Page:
If you're looking to see how your resolutions line up with ones your friends and neighbors may have made, you'd be in good company if your list included go-tos like to eat better, to get more exercise and to save more and spend less.
These may be expected, but what may not be – and we were surprised when we realized this – is that these three resolutions (four if you're an Oxford comma fan) are not just a list of things we imagine will help us create our better selves; they are also part of the same thread: health.
You may have already known that financial health and stress go hand-in-hand, but this health story is bigger than having stress about money.
Our "Aha!" moment came thanks to a stack of stats from a December online survey we conducted of 1,006 people, which gave us insights such as:
The kicker: 88 percent said they think their financial well-being has an impact on their overall health. In other words, money is weighing on wallets and health for all but about 12 percent of the people we asked.
The headspace for all of this is kind of interesting. For example, 32 percent of participants described their financial personality type as having a goal and a plan, but needing some future proofing because something always seemed to pop up. However, 44 percent said their ideal financial personality type would be someone who’s cruising thanks to a balanced approach, but want to find opportunities to let their money earn its keep while still being accessible.
What we see here is hope. But the results also show the hurdles between who we are with our finances and who we'd like to be.
For example, budgets: Heard about them, love them or hate them, budgeting and tracking expenses can feel like pretty generic advice, but generic doesn't mean ho-hum: 59 percent said tracking and budgeting expenses was more stressful than activities like opening a new savings account or trying a new workout.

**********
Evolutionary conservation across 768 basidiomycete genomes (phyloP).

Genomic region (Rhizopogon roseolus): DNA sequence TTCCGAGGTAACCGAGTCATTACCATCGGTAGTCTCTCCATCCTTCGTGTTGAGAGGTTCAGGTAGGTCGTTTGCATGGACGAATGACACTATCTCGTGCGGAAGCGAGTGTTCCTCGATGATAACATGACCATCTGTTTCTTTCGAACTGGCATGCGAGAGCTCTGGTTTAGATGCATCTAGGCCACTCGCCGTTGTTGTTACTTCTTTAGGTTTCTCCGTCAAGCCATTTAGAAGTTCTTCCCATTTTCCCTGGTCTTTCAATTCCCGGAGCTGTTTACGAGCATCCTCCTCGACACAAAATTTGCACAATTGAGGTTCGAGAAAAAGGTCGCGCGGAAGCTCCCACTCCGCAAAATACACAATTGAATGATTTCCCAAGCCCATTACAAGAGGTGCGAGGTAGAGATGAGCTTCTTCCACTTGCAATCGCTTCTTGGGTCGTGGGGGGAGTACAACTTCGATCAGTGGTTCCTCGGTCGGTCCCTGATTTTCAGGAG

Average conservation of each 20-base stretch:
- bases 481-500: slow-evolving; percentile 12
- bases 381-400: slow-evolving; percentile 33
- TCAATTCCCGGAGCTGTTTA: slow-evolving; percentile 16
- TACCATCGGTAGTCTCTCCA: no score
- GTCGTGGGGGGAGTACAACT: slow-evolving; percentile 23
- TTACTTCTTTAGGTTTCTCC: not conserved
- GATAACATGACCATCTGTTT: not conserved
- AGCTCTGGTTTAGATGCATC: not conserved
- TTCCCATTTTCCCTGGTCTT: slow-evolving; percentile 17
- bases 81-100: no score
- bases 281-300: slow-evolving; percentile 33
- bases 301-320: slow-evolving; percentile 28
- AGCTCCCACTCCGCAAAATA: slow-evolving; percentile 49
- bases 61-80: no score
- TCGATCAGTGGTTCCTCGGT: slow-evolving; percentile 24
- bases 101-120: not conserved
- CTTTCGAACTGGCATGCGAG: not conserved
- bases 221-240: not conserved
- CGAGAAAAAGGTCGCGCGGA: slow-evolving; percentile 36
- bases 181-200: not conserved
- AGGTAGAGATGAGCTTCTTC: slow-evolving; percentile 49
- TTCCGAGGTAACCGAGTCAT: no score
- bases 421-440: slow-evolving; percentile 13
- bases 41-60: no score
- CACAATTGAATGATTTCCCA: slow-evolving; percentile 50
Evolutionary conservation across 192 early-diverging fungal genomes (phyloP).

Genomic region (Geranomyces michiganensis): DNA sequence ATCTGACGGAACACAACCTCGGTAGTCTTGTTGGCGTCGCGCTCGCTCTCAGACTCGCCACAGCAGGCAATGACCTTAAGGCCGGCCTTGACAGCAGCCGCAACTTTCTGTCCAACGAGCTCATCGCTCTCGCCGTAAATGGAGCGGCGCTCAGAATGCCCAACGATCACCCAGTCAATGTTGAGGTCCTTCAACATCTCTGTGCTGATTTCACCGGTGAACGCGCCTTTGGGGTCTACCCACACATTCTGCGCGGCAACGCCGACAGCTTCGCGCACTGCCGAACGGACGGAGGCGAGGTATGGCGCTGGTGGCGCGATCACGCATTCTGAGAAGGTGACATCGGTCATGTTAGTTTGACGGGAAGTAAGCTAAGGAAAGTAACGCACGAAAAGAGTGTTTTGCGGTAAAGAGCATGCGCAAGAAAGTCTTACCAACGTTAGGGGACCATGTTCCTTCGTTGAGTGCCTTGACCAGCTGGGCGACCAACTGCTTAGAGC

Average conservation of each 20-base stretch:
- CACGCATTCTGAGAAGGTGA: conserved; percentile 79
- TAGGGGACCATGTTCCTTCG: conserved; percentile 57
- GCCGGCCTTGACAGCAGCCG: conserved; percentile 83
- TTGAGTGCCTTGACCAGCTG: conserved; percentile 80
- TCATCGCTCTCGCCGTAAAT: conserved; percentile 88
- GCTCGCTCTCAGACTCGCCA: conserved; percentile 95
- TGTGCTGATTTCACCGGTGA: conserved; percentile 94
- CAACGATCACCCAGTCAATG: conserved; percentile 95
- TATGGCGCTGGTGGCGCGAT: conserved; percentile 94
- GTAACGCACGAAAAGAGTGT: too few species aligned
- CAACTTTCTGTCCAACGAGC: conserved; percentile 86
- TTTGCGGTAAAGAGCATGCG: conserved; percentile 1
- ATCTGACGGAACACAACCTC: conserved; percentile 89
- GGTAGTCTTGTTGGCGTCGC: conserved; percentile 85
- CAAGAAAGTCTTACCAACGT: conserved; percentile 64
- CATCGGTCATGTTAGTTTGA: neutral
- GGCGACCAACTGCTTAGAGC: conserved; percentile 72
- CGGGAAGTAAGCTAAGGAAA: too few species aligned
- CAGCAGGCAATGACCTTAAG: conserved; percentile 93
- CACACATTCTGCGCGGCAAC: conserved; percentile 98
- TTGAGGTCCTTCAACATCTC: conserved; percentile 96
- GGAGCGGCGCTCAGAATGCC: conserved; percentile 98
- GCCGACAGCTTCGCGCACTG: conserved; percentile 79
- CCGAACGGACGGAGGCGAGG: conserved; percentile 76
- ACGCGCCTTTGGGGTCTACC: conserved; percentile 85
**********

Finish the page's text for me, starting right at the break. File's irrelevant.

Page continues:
If opening a savings account is stressful, we’ve got one number that may not be a surprise, and another that might: over 60 percent said they are not in the best financial shape they could be; and of the respondents who had credit card debt, 55 percent said they'd run a half marathon – 13.1 miles – if it meant they could erase a credit card balance.
Just think about this tradeoff: these may-be runners would consider running nonstop for anywhere from 2 to 4 hours, not including the time it would take to train for the race – a pretty significant effort to get rid of debt. (FYI, 67 percent also said they'd give up carbs for a year if it would significantly reduce their credit card debt and increase their savings.)
As for how they’re ending 2018 compared to 2017, of those who had credit card debt, 59 percent said they have more or the same amount of credit card debt than they did a year ago.
Looking toward 2019, 36 percent said their list of resolutions would include financial ones and 30 percent said they'd be making fitness resolutions. In terms of follow-through, 31 percent said they expected they'd meet their financial resolutions, but just 23 percent thought the fitness resolution would stick.
Tracking spending looks like it will remain a point of tension in 2019; it made it onto the list of financial goals of just 23 percent of the people asked.
While budgeting, tracking and savings may feel like they are one and the same, they aren't, and the survey results show this. "Saving better" in the new year was a goal for 40 percent of the people we asked.
As for the debts being juggled, people have plans for that, too:
How these will come to fruition was not part of the survey, but Elisabeth Kozack, Vice President of Product Strategy and Customer Experience at Marcus by Goldman Sachs, told us that the key to this is to have a plan to back up the desire to get something done.
"Resolutions are really about the long game: it's not just what we can do in January and February,” she said. “It's about making a plan we can follow through from one January to the next. Find a goal – a reasonable goal. Meet it and build from there."
If you are among the 40 percent looking to get better at saving, or are just curious about what it takes, look to sources you can trust and suggestions you can build on, like these financial fitness plans from Marcus.